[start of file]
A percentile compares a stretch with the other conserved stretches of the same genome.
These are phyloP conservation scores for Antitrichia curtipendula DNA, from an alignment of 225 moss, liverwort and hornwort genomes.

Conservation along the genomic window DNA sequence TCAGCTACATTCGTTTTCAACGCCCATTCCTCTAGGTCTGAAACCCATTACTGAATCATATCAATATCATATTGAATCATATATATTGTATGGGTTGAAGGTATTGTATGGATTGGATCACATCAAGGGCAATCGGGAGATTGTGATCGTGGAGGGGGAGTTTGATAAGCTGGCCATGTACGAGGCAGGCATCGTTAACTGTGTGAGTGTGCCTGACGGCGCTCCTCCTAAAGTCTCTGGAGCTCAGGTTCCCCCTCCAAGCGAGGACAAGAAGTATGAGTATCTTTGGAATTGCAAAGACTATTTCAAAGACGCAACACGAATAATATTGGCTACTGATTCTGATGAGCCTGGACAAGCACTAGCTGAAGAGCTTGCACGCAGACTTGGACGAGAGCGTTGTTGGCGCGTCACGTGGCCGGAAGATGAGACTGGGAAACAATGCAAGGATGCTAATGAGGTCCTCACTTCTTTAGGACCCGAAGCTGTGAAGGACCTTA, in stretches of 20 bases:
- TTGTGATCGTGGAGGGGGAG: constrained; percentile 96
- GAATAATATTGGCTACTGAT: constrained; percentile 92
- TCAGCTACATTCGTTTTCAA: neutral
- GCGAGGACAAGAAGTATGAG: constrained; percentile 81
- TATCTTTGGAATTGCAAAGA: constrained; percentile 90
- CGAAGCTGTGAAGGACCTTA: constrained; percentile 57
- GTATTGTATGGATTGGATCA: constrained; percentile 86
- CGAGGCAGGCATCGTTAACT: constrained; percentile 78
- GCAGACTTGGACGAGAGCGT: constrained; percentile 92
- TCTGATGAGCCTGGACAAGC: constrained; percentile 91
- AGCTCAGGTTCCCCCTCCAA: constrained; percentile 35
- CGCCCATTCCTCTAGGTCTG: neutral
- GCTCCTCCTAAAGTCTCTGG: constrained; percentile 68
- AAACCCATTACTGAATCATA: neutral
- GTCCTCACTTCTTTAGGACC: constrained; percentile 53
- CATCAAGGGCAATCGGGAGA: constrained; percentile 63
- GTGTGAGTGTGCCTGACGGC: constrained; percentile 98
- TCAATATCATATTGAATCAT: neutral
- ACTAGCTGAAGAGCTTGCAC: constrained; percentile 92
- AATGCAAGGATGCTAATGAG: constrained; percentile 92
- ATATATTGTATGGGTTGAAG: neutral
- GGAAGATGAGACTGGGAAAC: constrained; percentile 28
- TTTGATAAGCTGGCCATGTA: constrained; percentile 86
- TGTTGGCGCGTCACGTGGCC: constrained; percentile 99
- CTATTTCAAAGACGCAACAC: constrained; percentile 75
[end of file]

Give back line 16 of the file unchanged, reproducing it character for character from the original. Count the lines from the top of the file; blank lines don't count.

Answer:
- GCTCCTCCTAAAGTCTCTGG: constrained; percentile 68